Show simple item record

dc.contributor.advisorMorton, Frederick L.
dc.contributor.authorde Groot, David Alexander
dc.date.accessioned2005-08-16T16:54:59Z
dc.date.available2005-08-16T16:54:59Z
dc.date.issued2004
dc.identifier.citationde Groot, D. A. (2004). Constitutional change in the post-Charlottetown decade: who won? who lost? (Unpublished master's thesis). University of Calgary, Calgary, AB. doi:10.11575/PRISM/23733en_US
dc.identifier.urihttp://hdl.handle.net/1880/41442
dc.descriptionBibliography: p. 127-136en
dc.description.abstractSince the failure of the Charlottetown Accord, there is a widely accepted assumption that constitutional politics has ended. However, given the intensity of constitutional pressures preceding the Charlottetown Accord, it is unlikely that the actors involved would give up their constitutional ambitions. A more reasonable plausible is that these groups would seek out alternative forums to provide them with similar constitutional resources. As such, while macro-constitutional politics (formal amendments) was abandoned, through the processes of micro-constitutional politics Gudicial litigation) and quiet-constitutional politics (federal-provincial agreements and political conventions), the constitutional landscape of Canada has experienced widespread change. These changes are consistent with demands articulated by constitutional actors in the Charlottetown Accord. The post-Charlottetown decade, therefore, is more accurately characterized as a decade of alternative constitutional politics, rather than a decade without constitutional politics.en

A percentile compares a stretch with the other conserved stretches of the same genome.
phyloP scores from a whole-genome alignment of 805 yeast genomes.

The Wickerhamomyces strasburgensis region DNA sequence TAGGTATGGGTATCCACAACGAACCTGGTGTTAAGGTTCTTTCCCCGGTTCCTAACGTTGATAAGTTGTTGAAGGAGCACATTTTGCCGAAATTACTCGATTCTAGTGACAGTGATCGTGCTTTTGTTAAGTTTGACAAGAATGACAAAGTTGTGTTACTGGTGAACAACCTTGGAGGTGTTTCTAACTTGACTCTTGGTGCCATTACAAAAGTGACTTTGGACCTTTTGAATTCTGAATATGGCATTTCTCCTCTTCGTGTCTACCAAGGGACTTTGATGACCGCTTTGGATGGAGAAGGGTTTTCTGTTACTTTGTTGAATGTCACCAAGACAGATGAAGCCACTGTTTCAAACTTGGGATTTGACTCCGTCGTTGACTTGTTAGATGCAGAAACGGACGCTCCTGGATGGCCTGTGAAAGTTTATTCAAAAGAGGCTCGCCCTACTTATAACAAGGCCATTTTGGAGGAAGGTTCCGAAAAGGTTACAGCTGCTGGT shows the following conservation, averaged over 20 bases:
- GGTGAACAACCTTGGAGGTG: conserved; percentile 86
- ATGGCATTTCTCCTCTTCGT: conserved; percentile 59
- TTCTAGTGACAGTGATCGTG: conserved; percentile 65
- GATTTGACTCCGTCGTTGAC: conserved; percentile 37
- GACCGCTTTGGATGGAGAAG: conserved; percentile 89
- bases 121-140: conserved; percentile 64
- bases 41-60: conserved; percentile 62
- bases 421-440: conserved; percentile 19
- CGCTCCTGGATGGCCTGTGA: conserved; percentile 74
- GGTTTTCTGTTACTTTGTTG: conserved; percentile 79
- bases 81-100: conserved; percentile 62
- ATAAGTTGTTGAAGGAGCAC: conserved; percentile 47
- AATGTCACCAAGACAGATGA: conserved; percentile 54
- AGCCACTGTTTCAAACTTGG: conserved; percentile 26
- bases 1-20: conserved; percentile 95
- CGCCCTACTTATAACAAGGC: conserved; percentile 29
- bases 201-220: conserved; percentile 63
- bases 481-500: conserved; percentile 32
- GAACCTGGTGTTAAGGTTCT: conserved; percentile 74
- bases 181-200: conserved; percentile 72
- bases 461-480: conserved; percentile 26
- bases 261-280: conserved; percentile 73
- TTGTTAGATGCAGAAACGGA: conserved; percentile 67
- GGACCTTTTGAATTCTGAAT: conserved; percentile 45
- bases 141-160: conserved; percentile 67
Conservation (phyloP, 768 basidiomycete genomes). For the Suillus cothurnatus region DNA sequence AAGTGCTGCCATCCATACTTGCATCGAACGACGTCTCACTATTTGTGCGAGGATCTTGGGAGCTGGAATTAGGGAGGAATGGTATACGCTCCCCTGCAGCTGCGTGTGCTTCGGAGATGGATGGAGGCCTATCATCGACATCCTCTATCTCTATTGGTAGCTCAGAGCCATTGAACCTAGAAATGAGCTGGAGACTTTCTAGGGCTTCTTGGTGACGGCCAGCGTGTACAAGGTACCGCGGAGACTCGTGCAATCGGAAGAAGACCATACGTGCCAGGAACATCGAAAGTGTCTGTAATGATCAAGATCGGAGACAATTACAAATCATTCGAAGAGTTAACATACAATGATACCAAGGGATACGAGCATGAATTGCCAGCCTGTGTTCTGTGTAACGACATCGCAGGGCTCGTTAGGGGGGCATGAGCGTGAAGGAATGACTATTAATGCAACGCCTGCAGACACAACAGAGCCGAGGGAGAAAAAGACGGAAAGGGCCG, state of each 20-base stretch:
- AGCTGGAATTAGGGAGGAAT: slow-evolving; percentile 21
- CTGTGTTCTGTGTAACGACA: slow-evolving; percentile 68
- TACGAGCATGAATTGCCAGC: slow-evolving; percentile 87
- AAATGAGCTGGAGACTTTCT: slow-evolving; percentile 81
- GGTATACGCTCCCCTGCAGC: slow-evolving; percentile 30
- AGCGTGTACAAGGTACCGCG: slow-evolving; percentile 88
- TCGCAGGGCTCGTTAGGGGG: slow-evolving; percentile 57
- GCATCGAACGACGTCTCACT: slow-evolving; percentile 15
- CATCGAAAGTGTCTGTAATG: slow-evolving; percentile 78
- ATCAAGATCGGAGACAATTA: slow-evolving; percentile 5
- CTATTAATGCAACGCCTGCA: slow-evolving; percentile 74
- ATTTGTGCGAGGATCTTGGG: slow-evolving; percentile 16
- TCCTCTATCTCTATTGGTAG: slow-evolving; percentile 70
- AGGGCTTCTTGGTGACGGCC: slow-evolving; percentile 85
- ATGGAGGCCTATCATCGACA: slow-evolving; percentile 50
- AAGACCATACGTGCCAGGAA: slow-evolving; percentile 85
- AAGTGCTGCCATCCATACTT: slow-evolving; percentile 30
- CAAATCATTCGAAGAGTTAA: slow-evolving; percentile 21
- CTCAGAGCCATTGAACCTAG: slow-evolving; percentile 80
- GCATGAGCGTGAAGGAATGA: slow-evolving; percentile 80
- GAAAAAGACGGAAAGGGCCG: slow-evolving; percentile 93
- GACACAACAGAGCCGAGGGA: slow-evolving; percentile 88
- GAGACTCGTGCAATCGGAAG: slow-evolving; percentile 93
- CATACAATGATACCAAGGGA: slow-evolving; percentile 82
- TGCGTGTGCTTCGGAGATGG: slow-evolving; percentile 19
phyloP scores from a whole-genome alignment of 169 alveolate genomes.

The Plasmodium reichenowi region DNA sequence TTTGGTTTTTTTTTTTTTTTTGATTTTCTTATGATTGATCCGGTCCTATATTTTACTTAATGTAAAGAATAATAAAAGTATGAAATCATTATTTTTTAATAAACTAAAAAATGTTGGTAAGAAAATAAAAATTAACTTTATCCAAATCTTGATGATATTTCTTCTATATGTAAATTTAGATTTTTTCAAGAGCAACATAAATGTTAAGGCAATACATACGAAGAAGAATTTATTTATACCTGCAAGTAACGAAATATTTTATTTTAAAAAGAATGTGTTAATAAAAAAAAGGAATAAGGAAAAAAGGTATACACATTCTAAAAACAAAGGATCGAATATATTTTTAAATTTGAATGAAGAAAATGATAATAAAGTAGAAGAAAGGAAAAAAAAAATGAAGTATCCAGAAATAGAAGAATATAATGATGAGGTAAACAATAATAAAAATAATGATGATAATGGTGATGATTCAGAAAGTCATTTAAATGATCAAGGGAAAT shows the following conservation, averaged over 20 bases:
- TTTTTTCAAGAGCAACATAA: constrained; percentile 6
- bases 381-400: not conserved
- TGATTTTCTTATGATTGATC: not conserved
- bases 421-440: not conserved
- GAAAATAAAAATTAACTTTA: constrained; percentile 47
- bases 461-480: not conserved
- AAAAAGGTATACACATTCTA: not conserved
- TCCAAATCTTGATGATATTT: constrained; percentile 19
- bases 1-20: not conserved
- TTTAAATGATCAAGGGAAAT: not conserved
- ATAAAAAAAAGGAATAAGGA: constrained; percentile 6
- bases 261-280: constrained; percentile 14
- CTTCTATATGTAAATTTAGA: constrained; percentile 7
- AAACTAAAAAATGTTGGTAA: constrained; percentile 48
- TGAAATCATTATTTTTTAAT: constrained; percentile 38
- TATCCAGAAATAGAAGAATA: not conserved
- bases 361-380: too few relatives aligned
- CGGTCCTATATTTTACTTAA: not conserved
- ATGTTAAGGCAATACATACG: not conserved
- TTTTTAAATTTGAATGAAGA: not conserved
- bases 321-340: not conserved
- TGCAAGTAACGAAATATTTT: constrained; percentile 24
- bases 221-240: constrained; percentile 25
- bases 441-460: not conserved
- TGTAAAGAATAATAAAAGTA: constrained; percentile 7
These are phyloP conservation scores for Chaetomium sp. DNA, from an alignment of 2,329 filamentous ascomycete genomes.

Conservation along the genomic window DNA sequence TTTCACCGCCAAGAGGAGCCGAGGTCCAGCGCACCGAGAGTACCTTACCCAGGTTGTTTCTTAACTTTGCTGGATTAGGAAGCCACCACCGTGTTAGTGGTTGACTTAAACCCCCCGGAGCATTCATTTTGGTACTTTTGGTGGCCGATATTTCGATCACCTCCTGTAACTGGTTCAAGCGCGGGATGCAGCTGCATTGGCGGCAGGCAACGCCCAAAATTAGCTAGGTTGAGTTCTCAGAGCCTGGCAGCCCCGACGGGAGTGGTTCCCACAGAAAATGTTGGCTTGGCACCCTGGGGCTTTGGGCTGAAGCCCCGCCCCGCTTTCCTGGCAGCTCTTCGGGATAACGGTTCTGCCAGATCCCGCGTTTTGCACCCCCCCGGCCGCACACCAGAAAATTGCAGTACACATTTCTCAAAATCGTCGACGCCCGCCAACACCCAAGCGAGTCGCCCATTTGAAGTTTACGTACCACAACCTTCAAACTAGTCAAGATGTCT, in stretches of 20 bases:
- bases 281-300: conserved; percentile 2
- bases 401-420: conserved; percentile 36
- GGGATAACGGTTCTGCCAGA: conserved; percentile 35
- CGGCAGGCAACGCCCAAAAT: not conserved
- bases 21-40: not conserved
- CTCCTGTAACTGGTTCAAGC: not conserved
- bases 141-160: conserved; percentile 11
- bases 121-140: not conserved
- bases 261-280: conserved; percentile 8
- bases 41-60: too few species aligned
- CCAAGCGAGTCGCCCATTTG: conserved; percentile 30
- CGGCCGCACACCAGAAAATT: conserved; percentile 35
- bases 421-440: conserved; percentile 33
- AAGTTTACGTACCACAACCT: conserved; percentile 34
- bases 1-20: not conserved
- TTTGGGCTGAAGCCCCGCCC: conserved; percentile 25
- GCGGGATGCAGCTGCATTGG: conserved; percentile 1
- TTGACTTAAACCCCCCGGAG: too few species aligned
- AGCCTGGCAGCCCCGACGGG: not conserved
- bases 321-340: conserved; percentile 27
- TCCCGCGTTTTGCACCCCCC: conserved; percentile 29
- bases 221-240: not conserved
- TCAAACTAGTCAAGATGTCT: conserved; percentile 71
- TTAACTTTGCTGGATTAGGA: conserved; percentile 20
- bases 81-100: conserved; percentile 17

dc.format.extentxi, 139 leaves ; 30 cm.en
dc.language.isoeng
dc.rightsUniversity of Calgary graduate students retain copyright ownership and moral rights for their thesis. You may use this material in any way that is permitted by the Copyright Act or through licensing that has been assigned to the document. For uses that are not allowable under copyright legislation or licensing, you are required to seek permission.
dc.titleConstitutional change in the post-Charlottetown decade: who won? who lost?
dc.typemaster thesis
dc.publisher.institutionUniversity of Calgaryen
dc.identifier.doihttp://dx.doi.org/10.11575/PRISM/23733
thesis.degree.nameMaster of Arts (MA)
thesis.degree.disciplinePolitical Science
thesis.degree.grantorUniversity of Calgary
dc.publisher.placeCalgaryen
ucalgary.thesis.notesUARCen
ucalgary.thesis.uarcreleaseyen
ucalgary.item.requestcopytrue
ucalgary.thesis.accessionTheses Collection 58.002:Box 1497 520492014


Files in this item

Thumbnail

This item appears in the following Collection(s)

Show simple item record

University of Calgary graduate students retain copyright ownership and moral rights for their thesis. You may use this material in any way that is permitted by the Copyright Act or through licensing that has been assigned to the document. For uses that are not allowable under copyright legislation or licensing, you are required to seek permission.